Discover more from Making of a Millionaire
Does Strong Self-control Lead to Better Money Outcomes?
Here's how you can learn financial self-control
Every time you leave your house or go online, nearly everyone is trying to get you to part with your money.
There’s nothing wrong with spending money as long as you spend money on things that make your life better and you can afford.
The problem is that we are constantly bombarded with advertisements and social media-induced FOMO that lead us to spend too much money on things that provide too little value.
In today’s world, self-control is a financial superpower.
Continue reading to learn;
How self-control is essential in personal finance.
Strategies to increase your self-control
How self-control can reduce anxiety and increase confidence about your money.
Why self-control is critical for financial success
A 2017 paper written by Strömbäck Et al. surveyed over 2,000 people to measure if their financial behavior and financial wellbeing was linked to “self-control”.
The researchers describe self-control as “our ability to break bad habits, resist temptations and overcome first impulses”.
They found that people with good self-control are more likely to:
Save money from every pay check.
Make better financial choices.
Feel less anxious about money.
Feel more secure about their financial situation.
How self-control can help you save more money
Why does anybody save and invest in the first place? Economists would say saving and investing allows us to transport consumption today into the future. Investing = a time machine for your spending.
Taking $100 today and sticking it in a savings account means you can’t spend that money right now. But, saving $100 today allows you to spend that $100 in the future—perhaps during retirement or a period you aren’t working.
Of course, we know the things we want to buy will cost more in the future due to inflation. We also know that the interest savings accounts pay is unlikely to keep pace with inflation. That’s why we invest in riskier assets like stocks which have a long track record of outpacing inflation.
The idea is investing $100 today will allow you to spend more than $100 in the future, even after taking inflation into account. You take money today, throw it in the investing time machine, and a few decades later, you meet up with that money to buy things without relying on a paycheck.
Financial self-control is so important because saving and investing means prioritizing your future self over your current self. You’re not spending money today so that your future self can spend that money. Since our future self is an abstract idea, most of us prioritize our current self. If I don’t save for retirement, that’s not “my” problem; that is “future Ben’s” problem.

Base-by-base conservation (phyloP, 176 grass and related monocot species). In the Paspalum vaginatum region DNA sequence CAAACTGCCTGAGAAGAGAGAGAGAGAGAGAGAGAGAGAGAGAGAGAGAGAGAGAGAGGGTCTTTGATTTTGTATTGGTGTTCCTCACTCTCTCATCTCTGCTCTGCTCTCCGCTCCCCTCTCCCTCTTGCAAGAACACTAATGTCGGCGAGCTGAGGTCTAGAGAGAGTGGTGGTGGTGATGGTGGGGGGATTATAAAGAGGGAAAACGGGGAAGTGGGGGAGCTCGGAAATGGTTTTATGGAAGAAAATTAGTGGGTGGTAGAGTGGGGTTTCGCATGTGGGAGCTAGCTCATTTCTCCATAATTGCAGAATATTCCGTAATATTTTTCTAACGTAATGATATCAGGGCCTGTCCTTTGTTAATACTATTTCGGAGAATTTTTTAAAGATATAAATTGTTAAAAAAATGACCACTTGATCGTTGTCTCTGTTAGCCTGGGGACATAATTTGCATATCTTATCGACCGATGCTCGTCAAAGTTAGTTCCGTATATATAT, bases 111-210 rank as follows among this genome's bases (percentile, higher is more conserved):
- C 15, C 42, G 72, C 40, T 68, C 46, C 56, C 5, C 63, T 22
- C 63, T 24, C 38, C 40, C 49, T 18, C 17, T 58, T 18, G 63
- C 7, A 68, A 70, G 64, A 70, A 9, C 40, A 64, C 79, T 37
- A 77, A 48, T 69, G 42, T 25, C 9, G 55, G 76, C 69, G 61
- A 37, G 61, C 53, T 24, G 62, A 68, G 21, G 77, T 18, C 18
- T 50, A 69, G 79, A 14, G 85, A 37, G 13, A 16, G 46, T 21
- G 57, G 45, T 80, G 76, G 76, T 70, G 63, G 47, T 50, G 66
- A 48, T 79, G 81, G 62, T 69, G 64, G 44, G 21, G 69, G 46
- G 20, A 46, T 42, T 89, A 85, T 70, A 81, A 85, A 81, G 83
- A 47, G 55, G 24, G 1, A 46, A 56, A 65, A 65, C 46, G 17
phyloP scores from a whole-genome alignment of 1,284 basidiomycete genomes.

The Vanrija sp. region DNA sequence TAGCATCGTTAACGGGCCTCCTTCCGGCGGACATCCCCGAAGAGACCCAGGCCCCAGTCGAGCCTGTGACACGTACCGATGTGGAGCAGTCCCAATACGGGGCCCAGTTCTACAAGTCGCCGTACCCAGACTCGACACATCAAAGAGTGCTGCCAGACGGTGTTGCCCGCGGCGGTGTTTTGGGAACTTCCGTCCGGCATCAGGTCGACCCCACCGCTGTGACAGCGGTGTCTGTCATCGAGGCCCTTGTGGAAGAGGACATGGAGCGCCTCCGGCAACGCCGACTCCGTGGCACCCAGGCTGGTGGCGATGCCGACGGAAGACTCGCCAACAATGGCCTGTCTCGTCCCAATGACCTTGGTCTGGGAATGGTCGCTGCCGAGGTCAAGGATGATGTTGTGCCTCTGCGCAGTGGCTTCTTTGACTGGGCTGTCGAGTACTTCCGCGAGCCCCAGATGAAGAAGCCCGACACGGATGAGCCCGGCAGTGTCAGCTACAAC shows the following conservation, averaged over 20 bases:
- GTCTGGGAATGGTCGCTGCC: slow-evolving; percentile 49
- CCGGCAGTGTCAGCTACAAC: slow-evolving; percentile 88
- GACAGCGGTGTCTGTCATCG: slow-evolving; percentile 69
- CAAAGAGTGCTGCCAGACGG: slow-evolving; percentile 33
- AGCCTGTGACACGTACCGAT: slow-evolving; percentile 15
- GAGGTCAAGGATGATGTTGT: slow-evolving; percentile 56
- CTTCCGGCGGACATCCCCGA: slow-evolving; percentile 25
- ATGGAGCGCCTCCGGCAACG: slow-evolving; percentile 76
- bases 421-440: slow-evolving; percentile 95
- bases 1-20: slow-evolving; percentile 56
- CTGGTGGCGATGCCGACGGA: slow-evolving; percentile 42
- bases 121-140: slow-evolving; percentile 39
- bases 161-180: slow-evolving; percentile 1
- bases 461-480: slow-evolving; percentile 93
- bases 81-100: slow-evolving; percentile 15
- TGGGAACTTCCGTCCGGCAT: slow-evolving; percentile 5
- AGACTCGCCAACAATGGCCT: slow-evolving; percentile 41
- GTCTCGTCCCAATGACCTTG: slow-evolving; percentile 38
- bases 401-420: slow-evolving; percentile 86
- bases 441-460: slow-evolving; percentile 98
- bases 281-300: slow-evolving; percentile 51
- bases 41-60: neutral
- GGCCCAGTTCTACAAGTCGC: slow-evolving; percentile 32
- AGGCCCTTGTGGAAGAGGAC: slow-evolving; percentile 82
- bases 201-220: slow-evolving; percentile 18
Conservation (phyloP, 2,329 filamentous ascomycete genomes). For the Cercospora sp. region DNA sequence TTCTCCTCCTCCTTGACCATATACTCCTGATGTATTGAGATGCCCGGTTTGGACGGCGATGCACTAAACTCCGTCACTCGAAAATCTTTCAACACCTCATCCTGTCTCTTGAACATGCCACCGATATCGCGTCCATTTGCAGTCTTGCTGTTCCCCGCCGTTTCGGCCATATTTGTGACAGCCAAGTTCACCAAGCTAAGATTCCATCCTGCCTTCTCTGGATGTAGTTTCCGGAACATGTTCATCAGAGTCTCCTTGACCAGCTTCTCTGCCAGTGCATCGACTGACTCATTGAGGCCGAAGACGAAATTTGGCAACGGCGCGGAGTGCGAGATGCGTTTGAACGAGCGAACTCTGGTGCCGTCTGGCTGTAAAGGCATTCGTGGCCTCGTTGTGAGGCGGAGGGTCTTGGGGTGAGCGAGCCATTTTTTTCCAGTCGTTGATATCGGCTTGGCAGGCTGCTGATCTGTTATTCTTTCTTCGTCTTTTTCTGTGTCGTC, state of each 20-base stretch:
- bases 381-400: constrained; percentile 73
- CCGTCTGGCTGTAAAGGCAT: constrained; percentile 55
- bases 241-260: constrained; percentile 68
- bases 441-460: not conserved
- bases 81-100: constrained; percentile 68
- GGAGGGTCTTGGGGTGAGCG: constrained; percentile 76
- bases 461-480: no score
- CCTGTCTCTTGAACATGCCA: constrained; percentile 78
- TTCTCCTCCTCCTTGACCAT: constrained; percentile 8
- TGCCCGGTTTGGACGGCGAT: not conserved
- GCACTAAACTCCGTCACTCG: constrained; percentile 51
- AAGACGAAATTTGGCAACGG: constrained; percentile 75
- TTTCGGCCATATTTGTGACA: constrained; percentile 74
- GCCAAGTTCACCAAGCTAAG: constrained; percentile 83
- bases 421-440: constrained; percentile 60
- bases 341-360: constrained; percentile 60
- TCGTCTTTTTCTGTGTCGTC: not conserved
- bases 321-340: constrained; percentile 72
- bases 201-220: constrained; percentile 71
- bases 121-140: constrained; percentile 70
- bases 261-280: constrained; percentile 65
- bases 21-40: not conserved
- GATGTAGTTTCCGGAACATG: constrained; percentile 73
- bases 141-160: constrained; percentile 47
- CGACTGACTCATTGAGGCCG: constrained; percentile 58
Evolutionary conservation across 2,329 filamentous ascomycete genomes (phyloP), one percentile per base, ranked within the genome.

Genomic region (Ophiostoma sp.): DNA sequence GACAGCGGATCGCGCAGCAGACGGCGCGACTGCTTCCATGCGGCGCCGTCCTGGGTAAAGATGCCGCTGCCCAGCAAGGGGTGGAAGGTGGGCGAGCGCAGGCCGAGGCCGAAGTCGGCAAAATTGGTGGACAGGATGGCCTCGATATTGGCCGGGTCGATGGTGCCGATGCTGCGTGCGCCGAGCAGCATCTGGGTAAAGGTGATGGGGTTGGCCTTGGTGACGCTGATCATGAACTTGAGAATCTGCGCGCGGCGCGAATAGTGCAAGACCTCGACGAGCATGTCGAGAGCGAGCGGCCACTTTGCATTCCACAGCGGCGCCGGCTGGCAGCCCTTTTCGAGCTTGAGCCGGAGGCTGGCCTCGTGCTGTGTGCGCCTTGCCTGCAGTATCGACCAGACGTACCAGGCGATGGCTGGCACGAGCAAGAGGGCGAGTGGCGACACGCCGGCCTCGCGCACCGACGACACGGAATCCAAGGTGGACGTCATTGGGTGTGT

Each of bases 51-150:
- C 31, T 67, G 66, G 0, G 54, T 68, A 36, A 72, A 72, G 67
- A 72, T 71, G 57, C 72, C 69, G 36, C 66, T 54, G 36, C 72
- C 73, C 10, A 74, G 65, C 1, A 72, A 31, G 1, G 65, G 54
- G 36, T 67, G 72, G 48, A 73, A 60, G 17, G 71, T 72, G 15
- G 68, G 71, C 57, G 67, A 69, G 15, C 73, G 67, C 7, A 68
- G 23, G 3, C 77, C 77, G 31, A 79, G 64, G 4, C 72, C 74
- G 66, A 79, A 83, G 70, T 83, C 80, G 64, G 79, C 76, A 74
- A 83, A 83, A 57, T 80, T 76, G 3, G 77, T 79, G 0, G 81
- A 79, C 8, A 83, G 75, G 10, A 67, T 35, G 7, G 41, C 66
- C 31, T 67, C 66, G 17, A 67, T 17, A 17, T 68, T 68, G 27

Today’s newsletter is brought to you by— You Need A Budget (YNAB)*
You Need A Budget (YNAB) is an award-winning personal finance software and proven method to gain total control of your money. YNAB teaches four simple rules that show you how to stop living paycheck-to-paycheck, get out of debt, and save more money!
Look, YNAB is the king of budgeting apps for a good reason. Their system works; the average new budgeter saves hundreds in their first month and thousands in their first year using the YNAB system.
If you struggle to build or stick to a budget, YNAB is worth your consideration.
It takes self-control to resist spending money today
Think of what it feels like after a long stressful day at work. Your boss chewed you out, you’re behind on your project deadlines, and road construction added another 30 minutes onto your commute home. When you get home, you have to feed your kids, and you’re left with two options:
Order in which after delivery fee and tips can easily cost more than $60.
Make dinner yourself at a fraction of the cost.
It takes a tremendous amount of self-control to resist overspending on ordering in when the last thing you want to do is stand in front of a hot stove after a long day.
Self-control can help reduce financial anxiety and increases confidence
Money not only impacts what we can buy and how we can spend our time; it also has a massive impact on our psychological wellbeing. Financial problems is often cited as one of the leading causes of stress, anxiety, and even divorce.
Strömbäck Et al. found that after controlling for income, age, sex, education, and financial literacy, people with a high level of self-control were more likely to feel confident about their current and future position and less anxious when thinking about money.
To summarize, a high level of self-control can help someone:
Save more money
Make better financial decisions
Feel confident in their future